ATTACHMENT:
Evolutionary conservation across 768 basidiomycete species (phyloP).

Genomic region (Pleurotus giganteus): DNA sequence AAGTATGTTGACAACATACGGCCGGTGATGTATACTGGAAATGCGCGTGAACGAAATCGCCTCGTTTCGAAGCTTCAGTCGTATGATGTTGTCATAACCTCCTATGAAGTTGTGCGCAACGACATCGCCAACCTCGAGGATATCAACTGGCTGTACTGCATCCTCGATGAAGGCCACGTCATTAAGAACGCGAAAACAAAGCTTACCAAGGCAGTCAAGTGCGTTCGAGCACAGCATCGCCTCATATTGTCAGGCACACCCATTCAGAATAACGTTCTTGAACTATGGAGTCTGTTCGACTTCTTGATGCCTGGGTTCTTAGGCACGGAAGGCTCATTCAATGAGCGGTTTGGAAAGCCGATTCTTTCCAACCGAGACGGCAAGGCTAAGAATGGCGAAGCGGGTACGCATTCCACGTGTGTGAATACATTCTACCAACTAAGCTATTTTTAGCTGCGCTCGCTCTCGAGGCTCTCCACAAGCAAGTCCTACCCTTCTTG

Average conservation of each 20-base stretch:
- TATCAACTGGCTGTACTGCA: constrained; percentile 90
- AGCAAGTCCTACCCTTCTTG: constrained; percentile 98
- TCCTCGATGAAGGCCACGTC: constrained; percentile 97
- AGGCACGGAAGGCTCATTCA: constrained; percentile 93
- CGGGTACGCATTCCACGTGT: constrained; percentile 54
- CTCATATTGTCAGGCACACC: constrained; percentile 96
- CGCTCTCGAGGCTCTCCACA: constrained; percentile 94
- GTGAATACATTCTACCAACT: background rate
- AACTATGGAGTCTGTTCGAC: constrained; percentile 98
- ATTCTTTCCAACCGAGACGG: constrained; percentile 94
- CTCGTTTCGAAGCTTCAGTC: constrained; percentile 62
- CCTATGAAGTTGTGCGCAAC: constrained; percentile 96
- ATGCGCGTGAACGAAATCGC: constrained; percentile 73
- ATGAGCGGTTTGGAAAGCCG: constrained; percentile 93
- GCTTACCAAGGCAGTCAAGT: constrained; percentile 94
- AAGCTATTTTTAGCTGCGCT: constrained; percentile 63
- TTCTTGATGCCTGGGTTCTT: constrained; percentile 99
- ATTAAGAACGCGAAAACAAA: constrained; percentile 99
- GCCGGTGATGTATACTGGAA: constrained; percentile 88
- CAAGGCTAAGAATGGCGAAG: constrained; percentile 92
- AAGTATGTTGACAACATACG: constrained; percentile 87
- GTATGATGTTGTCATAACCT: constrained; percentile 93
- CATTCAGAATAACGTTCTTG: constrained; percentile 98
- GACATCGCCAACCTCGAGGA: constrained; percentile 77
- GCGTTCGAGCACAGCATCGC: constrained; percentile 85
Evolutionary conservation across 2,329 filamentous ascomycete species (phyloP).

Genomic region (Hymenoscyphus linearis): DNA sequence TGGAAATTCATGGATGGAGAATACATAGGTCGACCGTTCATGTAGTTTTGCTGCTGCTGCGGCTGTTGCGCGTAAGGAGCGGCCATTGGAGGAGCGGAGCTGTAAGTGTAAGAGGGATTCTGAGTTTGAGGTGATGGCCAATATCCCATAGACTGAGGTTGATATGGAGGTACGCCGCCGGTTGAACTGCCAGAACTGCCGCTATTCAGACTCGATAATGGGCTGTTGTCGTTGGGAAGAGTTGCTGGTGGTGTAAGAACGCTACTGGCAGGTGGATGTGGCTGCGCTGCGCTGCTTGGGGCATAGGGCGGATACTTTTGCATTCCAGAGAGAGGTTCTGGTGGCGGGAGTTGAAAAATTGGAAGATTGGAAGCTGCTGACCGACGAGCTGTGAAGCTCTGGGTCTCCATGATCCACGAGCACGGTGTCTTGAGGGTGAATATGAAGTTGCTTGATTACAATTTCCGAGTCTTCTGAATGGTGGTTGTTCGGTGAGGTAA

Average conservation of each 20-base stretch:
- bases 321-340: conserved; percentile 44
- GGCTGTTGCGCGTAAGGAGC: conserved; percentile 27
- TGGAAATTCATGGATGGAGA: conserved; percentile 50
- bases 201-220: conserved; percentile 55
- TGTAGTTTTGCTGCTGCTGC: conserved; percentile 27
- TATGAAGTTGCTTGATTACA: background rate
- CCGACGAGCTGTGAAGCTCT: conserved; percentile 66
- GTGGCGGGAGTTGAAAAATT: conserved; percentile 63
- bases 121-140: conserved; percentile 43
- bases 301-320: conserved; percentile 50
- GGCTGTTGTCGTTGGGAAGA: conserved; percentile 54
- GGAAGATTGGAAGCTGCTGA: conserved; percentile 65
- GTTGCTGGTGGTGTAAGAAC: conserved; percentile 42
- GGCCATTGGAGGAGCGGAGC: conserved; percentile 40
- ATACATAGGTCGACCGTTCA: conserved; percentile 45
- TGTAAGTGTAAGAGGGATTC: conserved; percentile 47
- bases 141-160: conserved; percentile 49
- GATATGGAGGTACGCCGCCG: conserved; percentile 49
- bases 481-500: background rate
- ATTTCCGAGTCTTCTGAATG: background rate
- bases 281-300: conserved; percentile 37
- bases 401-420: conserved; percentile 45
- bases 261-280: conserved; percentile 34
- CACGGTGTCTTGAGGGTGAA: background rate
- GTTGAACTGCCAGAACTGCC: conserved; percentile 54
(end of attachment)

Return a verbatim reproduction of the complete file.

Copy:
Evolutionary conservation across 768 basidiomycete species (phyloP).

Genomic region (Pleurotus giganteus): DNA sequence AAGTATGTTGACAACATACGGCCGGTGATGTATACTGGAAATGCGCGTGAACGAAATCGCCTCGTTTCGAAGCTTCAGTCGTATGATGTTGTCATAACCTCCTATGAAGTTGTGCGCAACGACATCGCCAACCTCGAGGATATCAACTGGCTGTACTGCATCCTCGATGAAGGCCACGTCATTAAGAACGCGAAAACAAAGCTTACCAAGGCAGTCAAGTGCGTTCGAGCACAGCATCGCCTCATATTGTCAGGCACACCCATTCAGAATAACGTTCTTGAACTATGGAGTCTGTTCGACTTCTTGATGCCTGGGTTCTTAGGCACGGAAGGCTCATTCAATGAGCGGTTTGGAAAGCCGATTCTTTCCAACCGAGACGGCAAGGCTAAGAATGGCGAAGCGGGTACGCATTCCACGTGTGTGAATACATTCTACCAACTAAGCTATTTTTAGCTGCGCTCGCTCTCGAGGCTCTCCACAAGCAAGTCCTACCCTTCTTG

Average conservation of each 20-base stretch:
- TATCAACTGGCTGTACTGCA: constrained; percentile 90
- AGCAAGTCCTACCCTTCTTG: constrained; percentile 98
- TCCTCGATGAAGGCCACGTC: constrained; percentile 97
- AGGCACGGAAGGCTCATTCA: constrained; percentile 93
- CGGGTACGCATTCCACGTGT: constrained; percentile 54
- CTCATATTGTCAGGCACACC: constrained; percentile 96
- CGCTCTCGAGGCTCTCCACA: constrained; percentile 94
- GTGAATACATTCTACCAACT: background rate
- AACTATGGAGTCTGTTCGAC: constrained; percentile 98
- ATTCTTTCCAACCGAGACGG: constrained; percentile 94
- CTCGTTTCGAAGCTTCAGTC: constrained; percentile 62
- CCTATGAAGTTGTGCGCAAC: constrained; percentile 96
- ATGCGCGTGAACGAAATCGC: constrained; percentile 73
- ATGAGCGGTTTGGAAAGCCG: constrained; percentile 93
- GCTTACCAAGGCAGTCAAGT: constrained; percentile 94
- AAGCTATTTTTAGCTGCGCT: constrained; percentile 63
- TTCTTGATGCCTGGGTTCTT: constrained; percentile 99
- ATTAAGAACGCGAAAACAAA: constrained; percentile 99
- GCCGGTGATGTATACTGGAA: constrained; percentile 88
- CAAGGCTAAGAATGGCGAAG: constrained; percentile 92
- AAGTATGTTGACAACATACG: constrained; percentile 87
- GTATGATGTTGTCATAACCT: constrained; percentile 93
- CATTCAGAATAACGTTCTTG: constrained; percentile 98
- GACATCGCCAACCTCGAGGA: constrained; percentile 77
- GCGTTCGAGCACAGCATCGC: constrained; percentile 85
Evolutionary conservation across 2,329 filamentous ascomycete species (phyloP).

Genomic region (Hymenoscyphus linearis): DNA sequence TGGAAATTCATGGATGGAGAATACATAGGTCGACCGTTCATGTAGTTTTGCTGCTGCTGCGGCTGTTGCGCGTAAGGAGCGGCCATTGGAGGAGCGGAGCTGTAAGTGTAAGAGGGATTCTGAGTTTGAGGTGATGGCCAATATCCCATAGACTGAGGTTGATATGGAGGTACGCCGCCGGTTGAACTGCCAGAACTGCCGCTATTCAGACTCGATAATGGGCTGTTGTCGTTGGGAAGAGTTGCTGGTGGTGTAAGAACGCTACTGGCAGGTGGATGTGGCTGCGCTGCGCTGCTTGGGGCATAGGGCGGATACTTTTGCATTCCAGAGAGAGGTTCTGGTGGCGGGAGTTGAAAAATTGGAAGATTGGAAGCTGCTGACCGACGAGCTGTGAAGCTCTGGGTCTCCATGATCCACGAGCACGGTGTCTTGAGGGTGAATATGAAGTTGCTTGATTACAATTTCCGAGTCTTCTGAATGGTGGTTGTTCGGTGAGGTAA

Average conservation of each 20-base stretch:
- bases 321-340: conserved; percentile 44
- GGCTGTTGCGCGTAAGGAGC: conserved; percentile 27
- TGGAAATTCATGGATGGAGA: conserved; percentile 50
- bases 201-220: conserved; percentile 55
- TGTAGTTTTGCTGCTGCTGC: conserved; percentile 27
- TATGAAGTTGCTTGATTACA: background rate
- CCGACGAGCTGTGAAGCTCT: conserved; percentile 66
- GTGGCGGGAGTTGAAAAATT: conserved; percentile 63
- bases 121-140: conserved; percentile 43
- bases 301-320: conserved; percentile 50
- GGCTGTTGTCGTTGGGAAGA: conserved; percentile 54
- GGAAGATTGGAAGCTGCTGA: conserved; percentile 65
- GTTGCTGGTGGTGTAAGAAC: conserved; percentile 42
- GGCCATTGGAGGAGCGGAGC: conserved; percentile 40
- ATACATAGGTCGACCGTTCA: conserved; percentile 45
- TGTAAGTGTAAGAGGGATTC: conserved; percentile 47
- bases 141-160: conserved; percentile 49
- GATATGGAGGTACGCCGCCG: conserved; percentile 49
- bases 481-500: background rate
- ATTTCCGAGTCTTCTGAATG: background rate
- bases 281-300: conserved; percentile 37
- bases 401-420: conserved; percentile 45
- bases 261-280: conserved; percentile 34
- CACGGTGTCTTGAGGGTGAA: background rate
- GTTGAACTGCCAGAACTGCC: conserved; percentile 54